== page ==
With Bond Street now condo-ized and Cooper Square getting the glass box treatment, it’s worth looking back at what constituted luxe living in the neighborhood in 1833: Colonnade Row, located between the two on Lafayette Street. Back in the day, the nine Greek Revival marble mansions dominated what was then tree-lined, two-block-long Lafayette Place. The Astors, Vanderbilts, and Delanos called the mansions home.
They weren’t just magnificent to look at; each had central heat and hot water, and they were a stone’s throw from Broadway, the center of Manhattan’s hottest neighborhood. The moss on the columns is pretty too.
But you know the story. What was once an elite neighborhood became a seedy red-light district, and tiny Lafayette Place was widened, extended, and renamed Lafayette Street. Some of the deteriorating mansions formed the Colonnade Hotel in the 1870s; by the 1900s, five met the wrecking ball, and the four that remain today were divided into apartments.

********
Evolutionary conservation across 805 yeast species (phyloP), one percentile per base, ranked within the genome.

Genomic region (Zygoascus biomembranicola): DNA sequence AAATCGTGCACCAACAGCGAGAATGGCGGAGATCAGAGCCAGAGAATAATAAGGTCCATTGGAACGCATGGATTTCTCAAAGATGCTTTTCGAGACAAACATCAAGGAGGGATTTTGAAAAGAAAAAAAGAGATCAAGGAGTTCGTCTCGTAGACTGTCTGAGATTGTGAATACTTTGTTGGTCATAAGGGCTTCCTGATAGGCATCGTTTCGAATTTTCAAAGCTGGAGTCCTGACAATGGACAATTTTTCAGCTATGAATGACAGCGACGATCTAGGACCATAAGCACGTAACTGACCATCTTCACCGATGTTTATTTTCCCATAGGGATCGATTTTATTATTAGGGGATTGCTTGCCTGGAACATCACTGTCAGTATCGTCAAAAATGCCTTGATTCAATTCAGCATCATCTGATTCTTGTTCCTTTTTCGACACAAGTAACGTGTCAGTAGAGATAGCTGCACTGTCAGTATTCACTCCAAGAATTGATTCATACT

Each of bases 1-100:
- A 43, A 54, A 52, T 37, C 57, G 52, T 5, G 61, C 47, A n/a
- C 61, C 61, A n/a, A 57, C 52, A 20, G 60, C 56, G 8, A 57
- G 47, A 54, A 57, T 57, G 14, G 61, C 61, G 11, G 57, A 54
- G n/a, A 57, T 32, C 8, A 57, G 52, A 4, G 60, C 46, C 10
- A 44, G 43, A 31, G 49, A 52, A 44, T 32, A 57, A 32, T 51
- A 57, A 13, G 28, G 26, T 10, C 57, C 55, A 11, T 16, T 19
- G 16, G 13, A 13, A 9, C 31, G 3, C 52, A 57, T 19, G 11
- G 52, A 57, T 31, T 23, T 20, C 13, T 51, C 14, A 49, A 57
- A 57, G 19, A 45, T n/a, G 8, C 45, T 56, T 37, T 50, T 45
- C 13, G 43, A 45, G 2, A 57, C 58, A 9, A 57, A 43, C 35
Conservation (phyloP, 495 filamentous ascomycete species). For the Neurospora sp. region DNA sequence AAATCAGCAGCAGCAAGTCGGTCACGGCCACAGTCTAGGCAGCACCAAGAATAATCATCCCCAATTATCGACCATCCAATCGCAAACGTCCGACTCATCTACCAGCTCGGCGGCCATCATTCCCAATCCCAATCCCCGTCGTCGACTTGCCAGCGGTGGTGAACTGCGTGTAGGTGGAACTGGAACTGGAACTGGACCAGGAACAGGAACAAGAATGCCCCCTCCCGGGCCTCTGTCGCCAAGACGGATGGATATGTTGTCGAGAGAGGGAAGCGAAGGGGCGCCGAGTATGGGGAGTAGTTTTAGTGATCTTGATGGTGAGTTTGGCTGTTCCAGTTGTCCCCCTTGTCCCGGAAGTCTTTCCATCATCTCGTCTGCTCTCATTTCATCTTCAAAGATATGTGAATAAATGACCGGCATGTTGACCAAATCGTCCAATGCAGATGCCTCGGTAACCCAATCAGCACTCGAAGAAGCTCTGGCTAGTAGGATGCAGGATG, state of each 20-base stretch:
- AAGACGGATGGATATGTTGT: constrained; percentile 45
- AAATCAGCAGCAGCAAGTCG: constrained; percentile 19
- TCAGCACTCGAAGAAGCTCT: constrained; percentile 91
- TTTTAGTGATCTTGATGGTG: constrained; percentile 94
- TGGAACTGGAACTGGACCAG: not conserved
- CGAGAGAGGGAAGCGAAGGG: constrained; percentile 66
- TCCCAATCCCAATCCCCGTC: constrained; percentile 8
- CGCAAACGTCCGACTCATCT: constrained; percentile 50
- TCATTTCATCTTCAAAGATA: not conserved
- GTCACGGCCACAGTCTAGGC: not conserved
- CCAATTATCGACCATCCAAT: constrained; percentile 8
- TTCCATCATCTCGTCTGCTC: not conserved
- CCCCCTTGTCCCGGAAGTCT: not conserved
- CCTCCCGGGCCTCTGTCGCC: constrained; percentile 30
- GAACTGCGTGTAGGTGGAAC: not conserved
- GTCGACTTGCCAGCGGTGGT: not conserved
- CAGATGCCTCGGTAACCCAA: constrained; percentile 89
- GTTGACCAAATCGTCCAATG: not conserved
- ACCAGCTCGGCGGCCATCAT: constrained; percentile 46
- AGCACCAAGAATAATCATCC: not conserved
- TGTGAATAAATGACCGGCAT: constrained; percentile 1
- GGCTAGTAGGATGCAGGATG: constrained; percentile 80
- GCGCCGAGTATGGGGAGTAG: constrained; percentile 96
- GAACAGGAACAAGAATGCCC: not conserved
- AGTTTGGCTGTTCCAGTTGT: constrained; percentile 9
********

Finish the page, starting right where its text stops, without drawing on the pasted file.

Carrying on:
They’re still beautiful, if kind of scruffy. But that’s okay; not everything in the city has to sparkle.